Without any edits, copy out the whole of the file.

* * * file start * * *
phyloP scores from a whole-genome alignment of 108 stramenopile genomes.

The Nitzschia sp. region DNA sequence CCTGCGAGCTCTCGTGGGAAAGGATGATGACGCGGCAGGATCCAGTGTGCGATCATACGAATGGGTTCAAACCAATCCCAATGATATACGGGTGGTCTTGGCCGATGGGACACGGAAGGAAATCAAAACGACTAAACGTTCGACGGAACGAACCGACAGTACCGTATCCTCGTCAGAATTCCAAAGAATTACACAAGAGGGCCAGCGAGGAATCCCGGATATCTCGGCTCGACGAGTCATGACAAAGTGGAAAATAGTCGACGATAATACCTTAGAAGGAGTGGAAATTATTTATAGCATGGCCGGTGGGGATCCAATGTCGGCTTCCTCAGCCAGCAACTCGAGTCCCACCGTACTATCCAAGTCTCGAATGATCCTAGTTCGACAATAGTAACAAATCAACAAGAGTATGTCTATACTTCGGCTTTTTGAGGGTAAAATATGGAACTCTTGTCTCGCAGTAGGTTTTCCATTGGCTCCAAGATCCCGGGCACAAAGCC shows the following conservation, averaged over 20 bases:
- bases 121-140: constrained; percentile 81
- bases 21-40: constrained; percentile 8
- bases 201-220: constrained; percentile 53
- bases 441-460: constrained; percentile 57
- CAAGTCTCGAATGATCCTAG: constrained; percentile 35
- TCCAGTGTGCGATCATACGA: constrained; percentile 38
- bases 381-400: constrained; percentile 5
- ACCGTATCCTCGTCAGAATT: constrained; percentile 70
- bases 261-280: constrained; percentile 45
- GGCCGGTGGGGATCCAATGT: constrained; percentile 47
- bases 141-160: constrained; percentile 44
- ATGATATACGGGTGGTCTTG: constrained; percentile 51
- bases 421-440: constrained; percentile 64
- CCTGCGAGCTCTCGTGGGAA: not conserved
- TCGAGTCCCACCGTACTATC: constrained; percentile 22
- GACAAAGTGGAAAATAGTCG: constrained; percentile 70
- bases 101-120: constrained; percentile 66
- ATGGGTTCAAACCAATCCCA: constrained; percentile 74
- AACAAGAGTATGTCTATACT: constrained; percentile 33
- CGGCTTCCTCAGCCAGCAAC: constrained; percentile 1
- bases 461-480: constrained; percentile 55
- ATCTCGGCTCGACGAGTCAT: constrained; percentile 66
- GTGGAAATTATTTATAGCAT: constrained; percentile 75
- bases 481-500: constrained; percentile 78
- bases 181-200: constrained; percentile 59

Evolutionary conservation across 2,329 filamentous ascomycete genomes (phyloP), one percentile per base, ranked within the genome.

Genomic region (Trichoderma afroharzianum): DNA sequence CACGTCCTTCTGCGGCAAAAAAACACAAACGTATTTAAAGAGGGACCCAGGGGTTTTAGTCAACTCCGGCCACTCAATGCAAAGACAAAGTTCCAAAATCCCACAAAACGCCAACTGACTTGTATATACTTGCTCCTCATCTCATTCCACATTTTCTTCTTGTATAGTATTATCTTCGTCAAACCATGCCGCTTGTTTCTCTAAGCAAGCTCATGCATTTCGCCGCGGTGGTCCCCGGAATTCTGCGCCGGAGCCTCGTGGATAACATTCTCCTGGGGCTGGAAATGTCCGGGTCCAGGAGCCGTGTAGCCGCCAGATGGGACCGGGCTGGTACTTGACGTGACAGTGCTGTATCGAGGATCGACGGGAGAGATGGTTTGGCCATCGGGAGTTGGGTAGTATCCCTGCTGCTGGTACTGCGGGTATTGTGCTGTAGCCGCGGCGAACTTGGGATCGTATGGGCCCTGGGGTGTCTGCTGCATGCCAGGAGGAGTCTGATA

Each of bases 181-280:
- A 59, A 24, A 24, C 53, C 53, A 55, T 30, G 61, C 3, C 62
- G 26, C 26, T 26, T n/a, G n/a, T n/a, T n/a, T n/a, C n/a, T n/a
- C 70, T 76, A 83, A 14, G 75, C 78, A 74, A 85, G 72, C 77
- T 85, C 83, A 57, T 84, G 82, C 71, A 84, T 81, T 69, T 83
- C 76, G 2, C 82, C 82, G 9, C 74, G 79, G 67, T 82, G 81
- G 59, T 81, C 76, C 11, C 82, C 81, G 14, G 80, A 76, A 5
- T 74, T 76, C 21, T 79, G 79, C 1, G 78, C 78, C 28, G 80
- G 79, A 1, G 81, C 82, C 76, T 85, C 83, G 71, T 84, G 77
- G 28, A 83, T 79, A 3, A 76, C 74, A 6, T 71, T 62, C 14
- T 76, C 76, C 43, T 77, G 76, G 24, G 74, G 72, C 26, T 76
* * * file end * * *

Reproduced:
phyloP scores from a whole-genome alignment of 108 stramenopile genomes.

The Nitzschia sp. region DNA sequence CCTGCGAGCTCTCGTGGGAAAGGATGATGACGCGGCAGGATCCAGTGTGCGATCATACGAATGGGTTCAAACCAATCCCAATGATATACGGGTGGTCTTGGCCGATGGGACACGGAAGGAAATCAAAACGACTAAACGTTCGACGGAACGAACCGACAGTACCGTATCCTCGTCAGAATTCCAAAGAATTACACAAGAGGGCCAGCGAGGAATCCCGGATATCTCGGCTCGACGAGTCATGACAAAGTGGAAAATAGTCGACGATAATACCTTAGAAGGAGTGGAAATTATTTATAGCATGGCCGGTGGGGATCCAATGTCGGCTTCCTCAGCCAGCAACTCGAGTCCCACCGTACTATCCAAGTCTCGAATGATCCTAGTTCGACAATAGTAACAAATCAACAAGAGTATGTCTATACTTCGGCTTTTTGAGGGTAAAATATGGAACTCTTGTCTCGCAGTAGGTTTTCCATTGGCTCCAAGATCCCGGGCACAAAGCC shows the following conservation, averaged over 20 bases:
- bases 121-140: constrained; percentile 81
- bases 21-40: constrained; percentile 8
- bases 201-220: constrained; percentile 53
- bases 441-460: constrained; percentile 57
- CAAGTCTCGAATGATCCTAG: constrained; percentile 35
- TCCAGTGTGCGATCATACGA: constrained; percentile 38
- bases 381-400: constrained; percentile 5
- ACCGTATCCTCGTCAGAATT: constrained; percentile 70
- bases 261-280: constrained; percentile 45
- GGCCGGTGGGGATCCAATGT: constrained; percentile 47
- bases 141-160: constrained; percentile 44
- ATGATATACGGGTGGTCTTG: constrained; percentile 51
- bases 421-440: constrained; percentile 64
- CCTGCGAGCTCTCGTGGGAA: not conserved
- TCGAGTCCCACCGTACTATC: constrained; percentile 22
- GACAAAGTGGAAAATAGTCG: constrained; percentile 70
- bases 101-120: constrained; percentile 66
- ATGGGTTCAAACCAATCCCA: constrained; percentile 74
- AACAAGAGTATGTCTATACT: constrained; percentile 33
- CGGCTTCCTCAGCCAGCAAC: constrained; percentile 1
- bases 461-480: constrained; percentile 55
- ATCTCGGCTCGACGAGTCAT: constrained; percentile 66
- GTGGAAATTATTTATAGCAT: constrained; percentile 75
- bases 481-500: constrained; percentile 78
- bases 181-200: constrained; percentile 59

Evolutionary conservation across 2,329 filamentous ascomycete genomes (phyloP), one percentile per base, ranked within the genome.

Genomic region (Trichoderma afroharzianum): DNA sequence CACGTCCTTCTGCGGCAAAAAAACACAAACGTATTTAAAGAGGGACCCAGGGGTTTTAGTCAACTCCGGCCACTCAATGCAAAGACAAAGTTCCAAAATCCCACAAAACGCCAACTGACTTGTATATACTTGCTCCTCATCTCATTCCACATTTTCTTCTTGTATAGTATTATCTTCGTCAAACCATGCCGCTTGTTTCTCTAAGCAAGCTCATGCATTTCGCCGCGGTGGTCCCCGGAATTCTGCGCCGGAGCCTCGTGGATAACATTCTCCTGGGGCTGGAAATGTCCGGGTCCAGGAGCCGTGTAGCCGCCAGATGGGACCGGGCTGGTACTTGACGTGACAGTGCTGTATCGAGGATCGACGGGAGAGATGGTTTGGCCATCGGGAGTTGGGTAGTATCCCTGCTGCTGGTACTGCGGGTATTGTGCTGTAGCCGCGGCGAACTTGGGATCGTATGGGCCCTGGGGTGTCTGCTGCATGCCAGGAGGAGTCTGATA

Each of bases 181-280:
- A 59, A 24, A 24, C 53, C 53, A 55, T 30, G 61, C 3, C 62
- G 26, C 26, T 26, T n/a, G n/a, T n/a, T n/a, T n/a, C n/a, T n/a
- C 70, T 76, A 83, A 14, G 75, C 78, A 74, A 85, G 72, C 77
- T 85, C 83, A 57, T 84, G 82, C 71, A 84, T 81, T 69, T 83
- C 76, G 2, C 82, C 82, G 9, C 74, G 79, G 67, T 82, G 81
- G 59, T 81, C 76, C 11, C 82, C 81, G 14, G 80, A 76, A 5
- T 74, T 76, C 21, T 79, G 79, C 1, G 78, C 78, C 28, G 80
- G 79, A 1, G 81, C 82, C 76, T 85, C 83, G 71, T 84, G 77
- G 28, A 83, T 79, A 3, A 76, C 74, A 6, T 71, T 62, C 14
- T 76, C 76, C 43, T 77, G 76, G 24, G 74, G 72, C 26, T 76